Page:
Tormentor – William Meikle – Review

Tormentor

William Meikle

Crossroads Press

Anything written by Scottish Horror author William Meikle is going to be well worth your time as a reader. That’s certainly my opinion, but it might as well be an objective fact: Meikle is hugely talented and able to turn his skilful writing and prodigious imagination to any number of different scenarios in the Horror genre, from slow, tense and atmospheric stories about people trying to survive supernatural phenomena, to breakneck-speed action thrillers featuring special forces going toe to toe with cryptozoological terrors that have too many tentacles and are far bigger than they should naturally be. I’ve been a fan for years now, and if I find myself at a loss as to what to read, I know that picking up something by Mr Meikle is going to be a sure-fire way to fend off boredom.

I was lucky enough to win a bundle of ebooks from a competition run on Mr Meikle’s website last year, and now I’m back from hiatus I have a chance to dig into them. They all seem intriguing, but as always it’s the book covers that draw a reader’s attention, and the one for the novella Tormentor just wouldn’t let me go once I’d seen it. Crossroads Press covers are always distinctive but this one is particularly engaging; from the ferocious clouds and blue-hued sky looming above a lonely, desolate farmstead to the sinister stick figures at the top of the cover, many of them missing limbs or heads. It’s a fantastic piece of work by Zach McCain that really sets the tone of the novella.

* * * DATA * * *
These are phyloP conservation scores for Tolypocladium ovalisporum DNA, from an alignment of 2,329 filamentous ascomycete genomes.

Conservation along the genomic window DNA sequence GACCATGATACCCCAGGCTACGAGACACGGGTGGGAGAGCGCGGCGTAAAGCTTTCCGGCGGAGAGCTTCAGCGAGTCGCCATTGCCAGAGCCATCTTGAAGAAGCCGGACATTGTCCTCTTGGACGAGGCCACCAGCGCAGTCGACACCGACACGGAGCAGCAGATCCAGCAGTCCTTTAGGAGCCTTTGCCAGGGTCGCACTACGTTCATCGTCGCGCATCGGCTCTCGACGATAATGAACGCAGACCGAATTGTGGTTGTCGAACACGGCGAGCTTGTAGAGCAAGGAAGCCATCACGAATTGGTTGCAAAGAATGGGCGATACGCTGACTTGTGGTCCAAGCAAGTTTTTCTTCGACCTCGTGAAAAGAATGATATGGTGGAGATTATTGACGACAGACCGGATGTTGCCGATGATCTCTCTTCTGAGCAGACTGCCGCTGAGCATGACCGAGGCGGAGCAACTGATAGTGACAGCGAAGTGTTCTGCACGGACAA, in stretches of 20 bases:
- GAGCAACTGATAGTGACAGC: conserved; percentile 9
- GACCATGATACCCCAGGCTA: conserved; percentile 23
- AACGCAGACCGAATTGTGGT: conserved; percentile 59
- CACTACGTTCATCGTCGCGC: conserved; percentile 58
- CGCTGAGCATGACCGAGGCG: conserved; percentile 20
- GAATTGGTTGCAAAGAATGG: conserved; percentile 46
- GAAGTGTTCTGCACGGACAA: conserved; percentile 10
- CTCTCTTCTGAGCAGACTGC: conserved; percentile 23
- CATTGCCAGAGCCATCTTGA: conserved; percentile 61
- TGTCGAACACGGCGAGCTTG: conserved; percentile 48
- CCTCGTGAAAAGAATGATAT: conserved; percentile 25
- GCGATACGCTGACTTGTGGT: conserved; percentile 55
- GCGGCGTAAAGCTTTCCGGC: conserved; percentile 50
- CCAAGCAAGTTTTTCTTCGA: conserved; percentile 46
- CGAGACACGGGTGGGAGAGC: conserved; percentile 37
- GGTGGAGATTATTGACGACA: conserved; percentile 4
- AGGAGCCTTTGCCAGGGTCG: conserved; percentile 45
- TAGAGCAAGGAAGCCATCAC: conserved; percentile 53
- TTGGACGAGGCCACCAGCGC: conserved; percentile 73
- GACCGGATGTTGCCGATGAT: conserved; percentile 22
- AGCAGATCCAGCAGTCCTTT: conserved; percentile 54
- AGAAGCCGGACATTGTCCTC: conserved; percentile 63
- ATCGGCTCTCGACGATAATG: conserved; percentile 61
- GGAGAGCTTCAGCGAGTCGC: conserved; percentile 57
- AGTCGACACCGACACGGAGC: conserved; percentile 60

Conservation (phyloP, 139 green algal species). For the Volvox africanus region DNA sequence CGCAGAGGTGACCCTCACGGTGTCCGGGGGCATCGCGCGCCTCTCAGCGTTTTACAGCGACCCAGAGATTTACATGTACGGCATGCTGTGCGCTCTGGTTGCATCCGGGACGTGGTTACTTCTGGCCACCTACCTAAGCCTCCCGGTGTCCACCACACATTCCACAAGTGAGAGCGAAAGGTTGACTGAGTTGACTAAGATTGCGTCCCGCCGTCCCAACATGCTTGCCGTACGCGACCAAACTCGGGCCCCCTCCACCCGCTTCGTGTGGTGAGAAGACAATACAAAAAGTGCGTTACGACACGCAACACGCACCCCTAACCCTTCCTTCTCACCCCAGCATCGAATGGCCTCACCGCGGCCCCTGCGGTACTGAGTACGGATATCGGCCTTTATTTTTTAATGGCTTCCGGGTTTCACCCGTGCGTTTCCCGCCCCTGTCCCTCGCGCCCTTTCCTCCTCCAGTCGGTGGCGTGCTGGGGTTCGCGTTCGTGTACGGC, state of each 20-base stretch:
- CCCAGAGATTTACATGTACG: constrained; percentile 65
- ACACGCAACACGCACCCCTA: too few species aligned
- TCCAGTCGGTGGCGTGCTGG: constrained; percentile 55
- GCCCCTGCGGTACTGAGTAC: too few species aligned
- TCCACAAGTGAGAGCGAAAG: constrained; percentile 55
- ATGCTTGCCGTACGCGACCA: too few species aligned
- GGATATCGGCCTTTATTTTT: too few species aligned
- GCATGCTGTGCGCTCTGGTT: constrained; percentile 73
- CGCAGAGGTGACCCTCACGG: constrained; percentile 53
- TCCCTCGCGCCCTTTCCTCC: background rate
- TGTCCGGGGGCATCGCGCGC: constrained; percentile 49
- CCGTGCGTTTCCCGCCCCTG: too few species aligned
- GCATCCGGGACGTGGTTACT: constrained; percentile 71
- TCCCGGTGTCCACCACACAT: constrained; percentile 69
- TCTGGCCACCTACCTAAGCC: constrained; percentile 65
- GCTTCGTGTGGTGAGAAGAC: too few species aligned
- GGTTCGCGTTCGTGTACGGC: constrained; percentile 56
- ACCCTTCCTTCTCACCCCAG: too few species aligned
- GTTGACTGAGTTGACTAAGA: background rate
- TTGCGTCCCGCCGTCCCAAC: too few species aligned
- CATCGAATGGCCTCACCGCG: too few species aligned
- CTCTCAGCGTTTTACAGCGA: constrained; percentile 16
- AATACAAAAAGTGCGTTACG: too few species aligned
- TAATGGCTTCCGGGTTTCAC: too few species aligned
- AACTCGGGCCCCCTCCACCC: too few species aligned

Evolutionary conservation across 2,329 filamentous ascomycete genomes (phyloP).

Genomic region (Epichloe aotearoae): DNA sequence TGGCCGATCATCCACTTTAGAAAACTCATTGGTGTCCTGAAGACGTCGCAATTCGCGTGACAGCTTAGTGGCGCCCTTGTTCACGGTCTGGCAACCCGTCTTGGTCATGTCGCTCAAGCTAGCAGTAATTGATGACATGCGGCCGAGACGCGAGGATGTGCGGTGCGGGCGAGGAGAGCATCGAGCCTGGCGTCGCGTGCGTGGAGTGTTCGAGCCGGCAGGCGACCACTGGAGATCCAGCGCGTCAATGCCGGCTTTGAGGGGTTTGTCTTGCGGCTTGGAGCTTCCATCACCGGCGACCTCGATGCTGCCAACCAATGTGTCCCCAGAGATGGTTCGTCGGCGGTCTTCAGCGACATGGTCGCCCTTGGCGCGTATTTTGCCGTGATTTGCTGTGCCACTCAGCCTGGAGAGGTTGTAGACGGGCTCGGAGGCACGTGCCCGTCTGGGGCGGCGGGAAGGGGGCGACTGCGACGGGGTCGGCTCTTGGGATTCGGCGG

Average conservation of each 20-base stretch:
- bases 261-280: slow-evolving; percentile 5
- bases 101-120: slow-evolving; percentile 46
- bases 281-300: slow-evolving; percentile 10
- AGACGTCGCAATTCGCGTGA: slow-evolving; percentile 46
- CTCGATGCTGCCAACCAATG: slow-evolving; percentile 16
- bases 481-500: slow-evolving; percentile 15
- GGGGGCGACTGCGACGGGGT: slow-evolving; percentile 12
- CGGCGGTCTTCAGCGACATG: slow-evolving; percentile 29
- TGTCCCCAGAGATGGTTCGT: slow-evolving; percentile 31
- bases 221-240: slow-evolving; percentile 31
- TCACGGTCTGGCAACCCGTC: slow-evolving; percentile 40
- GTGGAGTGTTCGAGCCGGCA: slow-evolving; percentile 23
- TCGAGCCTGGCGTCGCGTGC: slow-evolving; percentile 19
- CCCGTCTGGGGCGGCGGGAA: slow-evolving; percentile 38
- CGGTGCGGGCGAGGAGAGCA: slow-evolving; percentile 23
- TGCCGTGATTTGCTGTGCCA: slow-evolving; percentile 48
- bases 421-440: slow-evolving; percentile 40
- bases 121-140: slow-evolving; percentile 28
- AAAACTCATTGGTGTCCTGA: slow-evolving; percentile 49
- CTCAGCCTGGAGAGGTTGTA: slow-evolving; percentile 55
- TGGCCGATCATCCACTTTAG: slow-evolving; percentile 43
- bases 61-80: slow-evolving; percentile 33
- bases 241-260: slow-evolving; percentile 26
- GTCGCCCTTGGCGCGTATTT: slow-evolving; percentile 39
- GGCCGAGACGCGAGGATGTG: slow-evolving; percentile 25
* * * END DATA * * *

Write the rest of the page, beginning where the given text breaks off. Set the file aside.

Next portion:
The story itself is classic Meikle – Jim, a tragedy-haunted widower, seeks solace in isolation, hiding himself away in an old house on a remote Scottish island. It seems to suit his needs perfectly, allowing him to try and forget the death of his wife from a fast-acting, aggressive cancer, and at first the calm scenery and friendly locals seem to do the trick. But the solitary nature of his new, rapidly-adopted life is a difficult thing to become used to for a man who until very recently resided in London, one of the busiest cities in the world, and the specter of his wife and all she represented haunts him, her ashes sitting in an urn positioned above the fireplace. And then there’s the reaction of the locals to him; or more specifically the house that he’s just purchased.

What, exactly, happened to the previous owners? Why are mysterious messages being left for him suddenly? Why won’t anyone local talk to him about the house’s history – and does it have anything to do with the weird stick figures that are found in a hole in the ground underneath a ruined cottage? Add to that the paranoia and curiosity brought on by living an hour away from your nearest neighbour, and the spectacular but often bleak scenery, and you have the makings of a classic supernatural mystery that Meikle doesn’t fail to deliver.